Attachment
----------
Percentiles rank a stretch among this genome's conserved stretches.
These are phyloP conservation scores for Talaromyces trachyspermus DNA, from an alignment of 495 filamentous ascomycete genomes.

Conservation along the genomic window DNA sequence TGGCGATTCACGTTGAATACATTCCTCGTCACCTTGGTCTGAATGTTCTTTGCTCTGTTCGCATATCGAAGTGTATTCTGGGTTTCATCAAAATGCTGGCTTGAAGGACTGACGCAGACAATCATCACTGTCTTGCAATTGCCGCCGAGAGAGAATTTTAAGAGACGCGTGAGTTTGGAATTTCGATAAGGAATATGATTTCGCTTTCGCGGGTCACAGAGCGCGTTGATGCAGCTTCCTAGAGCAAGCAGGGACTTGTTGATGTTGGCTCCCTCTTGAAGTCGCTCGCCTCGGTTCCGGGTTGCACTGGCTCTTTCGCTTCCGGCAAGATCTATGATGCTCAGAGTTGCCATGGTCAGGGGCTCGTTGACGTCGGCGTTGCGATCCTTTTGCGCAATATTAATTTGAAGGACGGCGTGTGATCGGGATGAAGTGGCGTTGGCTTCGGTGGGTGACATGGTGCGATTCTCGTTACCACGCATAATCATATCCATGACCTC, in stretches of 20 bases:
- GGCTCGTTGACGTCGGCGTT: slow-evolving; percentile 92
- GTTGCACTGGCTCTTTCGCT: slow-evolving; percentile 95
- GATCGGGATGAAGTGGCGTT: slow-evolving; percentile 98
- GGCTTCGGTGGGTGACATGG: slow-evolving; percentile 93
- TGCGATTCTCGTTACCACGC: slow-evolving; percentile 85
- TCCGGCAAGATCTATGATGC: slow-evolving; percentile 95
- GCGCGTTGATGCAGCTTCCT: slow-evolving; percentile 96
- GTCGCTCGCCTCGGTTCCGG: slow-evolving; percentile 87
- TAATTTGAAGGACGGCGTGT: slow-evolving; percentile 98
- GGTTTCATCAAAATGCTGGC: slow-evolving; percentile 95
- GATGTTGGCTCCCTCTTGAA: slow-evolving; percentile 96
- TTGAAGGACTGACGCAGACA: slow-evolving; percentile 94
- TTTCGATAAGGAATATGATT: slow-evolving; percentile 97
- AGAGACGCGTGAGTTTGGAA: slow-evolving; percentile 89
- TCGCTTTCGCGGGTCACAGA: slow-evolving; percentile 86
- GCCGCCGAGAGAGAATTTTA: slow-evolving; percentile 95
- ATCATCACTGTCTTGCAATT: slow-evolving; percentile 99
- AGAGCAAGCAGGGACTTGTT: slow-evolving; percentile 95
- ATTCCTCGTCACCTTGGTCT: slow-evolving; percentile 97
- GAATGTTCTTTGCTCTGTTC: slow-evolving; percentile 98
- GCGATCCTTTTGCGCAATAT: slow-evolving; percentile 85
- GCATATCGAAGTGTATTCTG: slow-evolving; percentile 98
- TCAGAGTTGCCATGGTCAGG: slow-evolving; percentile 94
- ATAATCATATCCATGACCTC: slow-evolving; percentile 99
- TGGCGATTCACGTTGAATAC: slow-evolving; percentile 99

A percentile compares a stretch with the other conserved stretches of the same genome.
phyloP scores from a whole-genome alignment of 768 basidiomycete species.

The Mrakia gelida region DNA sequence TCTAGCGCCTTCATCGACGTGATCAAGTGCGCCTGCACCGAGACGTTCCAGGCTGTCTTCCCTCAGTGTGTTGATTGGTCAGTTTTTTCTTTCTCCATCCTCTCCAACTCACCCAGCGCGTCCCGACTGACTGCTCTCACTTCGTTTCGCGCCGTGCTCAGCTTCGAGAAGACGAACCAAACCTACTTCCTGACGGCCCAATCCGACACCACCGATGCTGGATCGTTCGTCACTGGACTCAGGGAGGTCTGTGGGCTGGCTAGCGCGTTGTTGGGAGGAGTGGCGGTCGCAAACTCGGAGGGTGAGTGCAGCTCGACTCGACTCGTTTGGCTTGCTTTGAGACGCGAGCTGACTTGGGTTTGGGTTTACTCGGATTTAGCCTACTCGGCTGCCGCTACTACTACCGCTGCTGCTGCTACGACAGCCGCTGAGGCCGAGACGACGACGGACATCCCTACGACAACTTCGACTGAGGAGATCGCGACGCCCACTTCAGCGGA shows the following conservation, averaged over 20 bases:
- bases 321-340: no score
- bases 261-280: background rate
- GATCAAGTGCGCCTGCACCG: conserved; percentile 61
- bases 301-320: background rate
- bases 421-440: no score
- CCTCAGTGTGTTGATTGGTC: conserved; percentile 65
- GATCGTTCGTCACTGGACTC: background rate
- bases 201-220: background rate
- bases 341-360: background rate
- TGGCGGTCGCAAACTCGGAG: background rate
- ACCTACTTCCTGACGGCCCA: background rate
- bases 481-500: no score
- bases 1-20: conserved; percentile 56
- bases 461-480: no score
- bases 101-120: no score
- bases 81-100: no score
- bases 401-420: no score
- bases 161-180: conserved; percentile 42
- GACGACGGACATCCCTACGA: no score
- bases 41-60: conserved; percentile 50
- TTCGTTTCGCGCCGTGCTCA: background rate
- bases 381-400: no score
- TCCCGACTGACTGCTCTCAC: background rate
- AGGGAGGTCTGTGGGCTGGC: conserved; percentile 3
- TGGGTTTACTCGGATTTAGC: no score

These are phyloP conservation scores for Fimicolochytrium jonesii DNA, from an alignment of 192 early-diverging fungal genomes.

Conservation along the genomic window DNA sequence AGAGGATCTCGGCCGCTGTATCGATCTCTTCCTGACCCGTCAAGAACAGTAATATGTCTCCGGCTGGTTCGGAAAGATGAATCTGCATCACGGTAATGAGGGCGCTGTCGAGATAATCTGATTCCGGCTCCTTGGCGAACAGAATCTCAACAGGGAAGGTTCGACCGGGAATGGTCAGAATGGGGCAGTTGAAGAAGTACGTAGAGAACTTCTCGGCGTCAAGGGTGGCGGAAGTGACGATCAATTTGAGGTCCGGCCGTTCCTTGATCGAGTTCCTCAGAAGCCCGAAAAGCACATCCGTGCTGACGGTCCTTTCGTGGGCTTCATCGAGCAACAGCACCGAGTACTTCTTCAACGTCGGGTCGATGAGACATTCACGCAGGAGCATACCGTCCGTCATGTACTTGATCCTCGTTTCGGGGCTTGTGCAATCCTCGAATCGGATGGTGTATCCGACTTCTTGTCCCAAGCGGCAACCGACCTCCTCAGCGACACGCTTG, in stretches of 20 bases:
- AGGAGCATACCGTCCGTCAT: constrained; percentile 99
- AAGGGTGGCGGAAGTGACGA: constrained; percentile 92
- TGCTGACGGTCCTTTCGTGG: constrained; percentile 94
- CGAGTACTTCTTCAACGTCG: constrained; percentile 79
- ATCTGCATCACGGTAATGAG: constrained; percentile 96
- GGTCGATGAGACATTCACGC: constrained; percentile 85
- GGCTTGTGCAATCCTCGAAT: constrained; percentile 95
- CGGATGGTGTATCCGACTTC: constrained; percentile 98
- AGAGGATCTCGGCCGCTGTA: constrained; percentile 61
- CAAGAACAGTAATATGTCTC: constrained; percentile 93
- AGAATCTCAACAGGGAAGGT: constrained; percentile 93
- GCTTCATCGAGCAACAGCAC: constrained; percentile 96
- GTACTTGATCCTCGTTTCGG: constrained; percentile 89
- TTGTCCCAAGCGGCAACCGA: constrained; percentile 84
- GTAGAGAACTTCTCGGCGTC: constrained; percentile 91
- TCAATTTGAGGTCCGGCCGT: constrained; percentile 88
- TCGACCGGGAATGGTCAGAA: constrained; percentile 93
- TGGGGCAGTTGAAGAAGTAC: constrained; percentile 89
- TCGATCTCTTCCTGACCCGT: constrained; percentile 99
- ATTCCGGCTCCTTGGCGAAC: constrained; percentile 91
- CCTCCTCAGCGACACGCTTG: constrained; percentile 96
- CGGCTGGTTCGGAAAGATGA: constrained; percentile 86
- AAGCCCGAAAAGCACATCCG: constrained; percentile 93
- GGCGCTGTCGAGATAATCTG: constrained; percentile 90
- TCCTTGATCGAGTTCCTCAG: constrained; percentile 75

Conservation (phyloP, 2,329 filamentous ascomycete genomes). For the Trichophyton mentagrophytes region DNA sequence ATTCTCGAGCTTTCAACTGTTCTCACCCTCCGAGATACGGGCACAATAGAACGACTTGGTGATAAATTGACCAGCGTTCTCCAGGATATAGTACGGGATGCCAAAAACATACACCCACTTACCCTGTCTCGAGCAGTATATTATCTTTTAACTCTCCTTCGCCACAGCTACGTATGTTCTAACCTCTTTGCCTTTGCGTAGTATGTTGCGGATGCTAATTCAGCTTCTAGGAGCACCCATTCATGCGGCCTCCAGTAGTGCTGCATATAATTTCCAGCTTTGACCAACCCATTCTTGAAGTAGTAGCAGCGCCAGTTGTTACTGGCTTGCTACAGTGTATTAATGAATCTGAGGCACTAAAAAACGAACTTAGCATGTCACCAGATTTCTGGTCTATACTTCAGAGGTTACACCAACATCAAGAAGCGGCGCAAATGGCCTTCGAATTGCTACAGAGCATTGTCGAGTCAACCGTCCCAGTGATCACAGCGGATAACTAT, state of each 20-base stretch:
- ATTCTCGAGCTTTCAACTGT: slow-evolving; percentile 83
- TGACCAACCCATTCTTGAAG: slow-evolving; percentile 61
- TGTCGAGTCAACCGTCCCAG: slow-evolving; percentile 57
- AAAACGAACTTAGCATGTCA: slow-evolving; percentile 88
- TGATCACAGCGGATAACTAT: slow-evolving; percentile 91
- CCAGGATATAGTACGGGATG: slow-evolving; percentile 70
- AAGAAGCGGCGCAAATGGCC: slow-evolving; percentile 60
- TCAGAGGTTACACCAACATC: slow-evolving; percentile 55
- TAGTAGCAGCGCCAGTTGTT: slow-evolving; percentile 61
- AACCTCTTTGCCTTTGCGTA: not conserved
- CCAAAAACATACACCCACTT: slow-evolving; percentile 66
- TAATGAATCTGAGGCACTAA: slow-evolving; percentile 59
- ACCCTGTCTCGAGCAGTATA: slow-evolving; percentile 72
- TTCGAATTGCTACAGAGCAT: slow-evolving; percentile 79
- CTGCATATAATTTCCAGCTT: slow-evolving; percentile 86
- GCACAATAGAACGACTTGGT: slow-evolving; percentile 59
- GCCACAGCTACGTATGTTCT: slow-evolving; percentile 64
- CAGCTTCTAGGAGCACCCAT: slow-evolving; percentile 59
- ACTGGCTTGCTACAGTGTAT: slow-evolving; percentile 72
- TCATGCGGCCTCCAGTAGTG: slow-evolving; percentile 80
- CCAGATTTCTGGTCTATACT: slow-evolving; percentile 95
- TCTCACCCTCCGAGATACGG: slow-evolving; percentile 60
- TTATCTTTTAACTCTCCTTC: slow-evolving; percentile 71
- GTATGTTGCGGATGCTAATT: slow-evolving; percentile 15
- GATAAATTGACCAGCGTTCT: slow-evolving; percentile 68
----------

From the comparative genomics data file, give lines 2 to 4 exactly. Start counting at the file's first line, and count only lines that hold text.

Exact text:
These are phyloP conservation scores for Talaromyces trachyspermus DNA, from an alignment of 495 filamentous ascomycete genomes.

Conservation along the genomic window DNA sequence TGGCGATTCACGTTGAATACATTCCTCGTCACCTTGGTCTGAATGTTCTTTGCTCTGTTCGCATATCGAAGTGTATTCTGGGTTTCATCAAAATGCTGGCTTGAAGGACTGACGCAGACAATCATCACTGTCTTGCAATTGCCGCCGAGAGAGAATTTTAAGAGACGCGTGAGTTTGGAATTTCGATAAGGAATATGATTTCGCTTTCGCGGGTCACAGAGCGCGTTGATGCAGCTTCCTAGAGCAAGCAGGGACTTGTTGATGTTGGCTCCCTCTTGAAGTCGCTCGCCTCGGTTCCGGGTTGCACTGGCTCTTTCGCTTCCGGCAAGATCTATGATGCTCAGAGTTGCCATGGTCAGGGGCTCGTTGACGTCGGCGTTGCGATCCTTTTGCGCAATATTAATTTGAAGGACGGCGTGTGATCGGGATGAAGTGGCGTTGGCTTCGGTGGGTGACATGGTGCGATTCTCGTTACCACGCATAATCATATCCATGACCTC, in stretches of 20 bases:
- GGCTCGTTGACGTCGGCGTT: slow-evolving; percentile 92